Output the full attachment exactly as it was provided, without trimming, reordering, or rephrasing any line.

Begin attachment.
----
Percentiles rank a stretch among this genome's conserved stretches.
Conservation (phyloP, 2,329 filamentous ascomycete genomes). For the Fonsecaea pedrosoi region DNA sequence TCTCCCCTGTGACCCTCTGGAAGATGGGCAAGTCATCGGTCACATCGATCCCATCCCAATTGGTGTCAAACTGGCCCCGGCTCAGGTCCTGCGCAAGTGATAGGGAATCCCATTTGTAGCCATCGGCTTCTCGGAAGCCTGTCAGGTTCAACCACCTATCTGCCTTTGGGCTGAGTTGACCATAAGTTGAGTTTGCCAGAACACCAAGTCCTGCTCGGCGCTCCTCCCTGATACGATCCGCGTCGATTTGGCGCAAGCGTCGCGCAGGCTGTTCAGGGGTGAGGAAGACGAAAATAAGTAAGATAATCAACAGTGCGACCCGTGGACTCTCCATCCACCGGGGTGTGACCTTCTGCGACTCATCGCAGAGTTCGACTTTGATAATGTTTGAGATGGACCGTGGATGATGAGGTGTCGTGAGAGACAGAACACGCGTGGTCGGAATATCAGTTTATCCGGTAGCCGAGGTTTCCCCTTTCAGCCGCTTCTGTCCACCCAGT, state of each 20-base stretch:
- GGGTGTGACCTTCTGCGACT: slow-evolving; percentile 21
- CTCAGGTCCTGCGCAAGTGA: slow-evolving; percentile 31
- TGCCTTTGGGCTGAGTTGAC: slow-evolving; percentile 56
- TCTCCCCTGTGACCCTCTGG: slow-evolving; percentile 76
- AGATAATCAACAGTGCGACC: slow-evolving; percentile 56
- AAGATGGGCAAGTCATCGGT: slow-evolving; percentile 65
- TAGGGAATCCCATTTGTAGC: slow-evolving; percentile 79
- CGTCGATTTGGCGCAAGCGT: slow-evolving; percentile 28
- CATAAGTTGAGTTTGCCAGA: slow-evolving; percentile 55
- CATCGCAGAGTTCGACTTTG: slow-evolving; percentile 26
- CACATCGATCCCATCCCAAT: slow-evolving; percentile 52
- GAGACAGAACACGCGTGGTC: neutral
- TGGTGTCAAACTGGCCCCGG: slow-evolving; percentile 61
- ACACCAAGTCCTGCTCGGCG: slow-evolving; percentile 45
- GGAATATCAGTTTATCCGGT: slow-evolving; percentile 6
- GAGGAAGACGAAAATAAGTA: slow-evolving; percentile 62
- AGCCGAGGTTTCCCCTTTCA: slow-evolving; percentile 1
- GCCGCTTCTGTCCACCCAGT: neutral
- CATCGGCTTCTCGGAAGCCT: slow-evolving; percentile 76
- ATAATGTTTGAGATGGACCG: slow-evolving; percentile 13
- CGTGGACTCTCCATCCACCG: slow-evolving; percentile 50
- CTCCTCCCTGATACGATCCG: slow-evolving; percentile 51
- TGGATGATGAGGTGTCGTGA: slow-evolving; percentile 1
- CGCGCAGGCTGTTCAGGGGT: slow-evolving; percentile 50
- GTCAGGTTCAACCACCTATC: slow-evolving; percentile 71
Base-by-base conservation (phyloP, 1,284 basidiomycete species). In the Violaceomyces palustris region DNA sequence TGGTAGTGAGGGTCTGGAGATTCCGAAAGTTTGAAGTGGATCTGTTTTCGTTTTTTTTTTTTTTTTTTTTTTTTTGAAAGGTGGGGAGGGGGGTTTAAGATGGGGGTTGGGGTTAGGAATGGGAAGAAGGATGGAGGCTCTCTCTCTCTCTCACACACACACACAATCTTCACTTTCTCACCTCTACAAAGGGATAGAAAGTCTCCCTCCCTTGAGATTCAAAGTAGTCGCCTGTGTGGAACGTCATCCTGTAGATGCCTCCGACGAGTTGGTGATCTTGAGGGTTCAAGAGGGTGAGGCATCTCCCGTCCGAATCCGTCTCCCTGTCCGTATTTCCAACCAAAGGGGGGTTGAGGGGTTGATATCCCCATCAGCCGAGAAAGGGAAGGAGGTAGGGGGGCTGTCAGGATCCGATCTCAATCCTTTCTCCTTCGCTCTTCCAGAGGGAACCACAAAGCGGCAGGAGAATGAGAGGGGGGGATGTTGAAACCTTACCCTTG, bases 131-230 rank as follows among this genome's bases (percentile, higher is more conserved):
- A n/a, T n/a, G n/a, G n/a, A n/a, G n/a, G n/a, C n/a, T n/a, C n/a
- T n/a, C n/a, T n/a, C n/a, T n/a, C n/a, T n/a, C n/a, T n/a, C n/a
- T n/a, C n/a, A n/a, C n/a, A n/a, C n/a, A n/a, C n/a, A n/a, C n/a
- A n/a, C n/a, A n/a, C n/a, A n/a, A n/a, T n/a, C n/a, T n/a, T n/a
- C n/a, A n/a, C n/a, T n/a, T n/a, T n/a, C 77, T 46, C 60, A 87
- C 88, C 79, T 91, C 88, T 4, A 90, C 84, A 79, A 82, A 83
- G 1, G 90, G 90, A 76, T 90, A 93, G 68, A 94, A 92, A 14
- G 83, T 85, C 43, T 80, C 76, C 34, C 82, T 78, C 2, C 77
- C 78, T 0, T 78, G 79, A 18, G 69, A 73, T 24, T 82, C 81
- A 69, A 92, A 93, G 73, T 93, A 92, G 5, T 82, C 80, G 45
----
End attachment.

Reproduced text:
Percentiles rank a stretch among this genome's conserved stretches.
Conservation (phyloP, 2,329 filamentous ascomycete genomes). For the Fonsecaea pedrosoi region DNA sequence TCTCCCCTGTGACCCTCTGGAAGATGGGCAAGTCATCGGTCACATCGATCCCATCCCAATTGGTGTCAAACTGGCCCCGGCTCAGGTCCTGCGCAAGTGATAGGGAATCCCATTTGTAGCCATCGGCTTCTCGGAAGCCTGTCAGGTTCAACCACCTATCTGCCTTTGGGCTGAGTTGACCATAAGTTGAGTTTGCCAGAACACCAAGTCCTGCTCGGCGCTCCTCCCTGATACGATCCGCGTCGATTTGGCGCAAGCGTCGCGCAGGCTGTTCAGGGGTGAGGAAGACGAAAATAAGTAAGATAATCAACAGTGCGACCCGTGGACTCTCCATCCACCGGGGTGTGACCTTCTGCGACTCATCGCAGAGTTCGACTTTGATAATGTTTGAGATGGACCGTGGATGATGAGGTGTCGTGAGAGACAGAACACGCGTGGTCGGAATATCAGTTTATCCGGTAGCCGAGGTTTCCCCTTTCAGCCGCTTCTGTCCACCCAGT, state of each 20-base stretch:
- GGGTGTGACCTTCTGCGACT: slow-evolving; percentile 21
- CTCAGGTCCTGCGCAAGTGA: slow-evolving; percentile 31
- TGCCTTTGGGCTGAGTTGAC: slow-evolving; percentile 56
- TCTCCCCTGTGACCCTCTGG: slow-evolving; percentile 76
- AGATAATCAACAGTGCGACC: slow-evolving; percentile 56
- AAGATGGGCAAGTCATCGGT: slow-evolving; percentile 65
- TAGGGAATCCCATTTGTAGC: slow-evolving; percentile 79
- CGTCGATTTGGCGCAAGCGT: slow-evolving; percentile 28
- CATAAGTTGAGTTTGCCAGA: slow-evolving; percentile 55
- CATCGCAGAGTTCGACTTTG: slow-evolving; percentile 26
- CACATCGATCCCATCCCAAT: slow-evolving; percentile 52
- GAGACAGAACACGCGTGGTC: neutral
- TGGTGTCAAACTGGCCCCGG: slow-evolving; percentile 61
- ACACCAAGTCCTGCTCGGCG: slow-evolving; percentile 45
- GGAATATCAGTTTATCCGGT: slow-evolving; percentile 6
- GAGGAAGACGAAAATAAGTA: slow-evolving; percentile 62
- AGCCGAGGTTTCCCCTTTCA: slow-evolving; percentile 1
- GCCGCTTCTGTCCACCCAGT: neutral
- CATCGGCTTCTCGGAAGCCT: slow-evolving; percentile 76
- ATAATGTTTGAGATGGACCG: slow-evolving; percentile 13
- CGTGGACTCTCCATCCACCG: slow-evolving; percentile 50
- CTCCTCCCTGATACGATCCG: slow-evolving; percentile 51
- TGGATGATGAGGTGTCGTGA: slow-evolving; percentile 1
- CGCGCAGGCTGTTCAGGGGT: slow-evolving; percentile 50
- GTCAGGTTCAACCACCTATC: slow-evolving; percentile 71
Base-by-base conservation (phyloP, 1,284 basidiomycete species). In the Violaceomyces palustris region DNA sequence TGGTAGTGAGGGTCTGGAGATTCCGAAAGTTTGAAGTGGATCTGTTTTCGTTTTTTTTTTTTTTTTTTTTTTTTTGAAAGGTGGGGAGGGGGGTTTAAGATGGGGGTTGGGGTTAGGAATGGGAAGAAGGATGGAGGCTCTCTCTCTCTCTCACACACACACACAATCTTCACTTTCTCACCTCTACAAAGGGATAGAAAGTCTCCCTCCCTTGAGATTCAAAGTAGTCGCCTGTGTGGAACGTCATCCTGTAGATGCCTCCGACGAGTTGGTGATCTTGAGGGTTCAAGAGGGTGAGGCATCTCCCGTCCGAATCCGTCTCCCTGTCCGTATTTCCAACCAAAGGGGGGTTGAGGGGTTGATATCCCCATCAGCCGAGAAAGGGAAGGAGGTAGGGGGGCTGTCAGGATCCGATCTCAATCCTTTCTCCTTCGCTCTTCCAGAGGGAACCACAAAGCGGCAGGAGAATGAGAGGGGGGGATGTTGAAACCTTACCCTTG, bases 131-230 rank as follows among this genome's bases (percentile, higher is more conserved):
- A n/a, T n/a, G n/a, G n/a, A n/a, G n/a, G n/a, C n/a, T n/a, C n/a
- T n/a, C n/a, T n/a, C n/a, T n/a, C n/a, T n/a, C n/a, T n/a, C n/a
- T n/a, C n/a, A n/a, C n/a, A n/a, C n/a, A n/a, C n/a, A n/a, C n/a
- A n/a, C n/a, A n/a, C n/a, A n/a, A n/a, T n/a, C n/a, T n/a, T n/a
- C n/a, A n/a, C n/a, T n/a, T n/a, T n/a, C 77, T 46, C 60, A 87
- C 88, C 79, T 91, C 88, T 4, A 90, C 84, A 79, A 82, A 83
- G 1, G 90, G 90, A 76, T 90, A 93, G 68, A 94, A 92, A 14
- G 83, T 85, C 43, T 80, C 76, C 34, C 82, T 78, C 2, C 77
- C 78, T 0, T 78, G 79, A 18, G 69, A 73, T 24, T 82, C 81
- A 69, A 92, A 93, G 73, T 93, A 92, G 5, T 82, C 80, G 45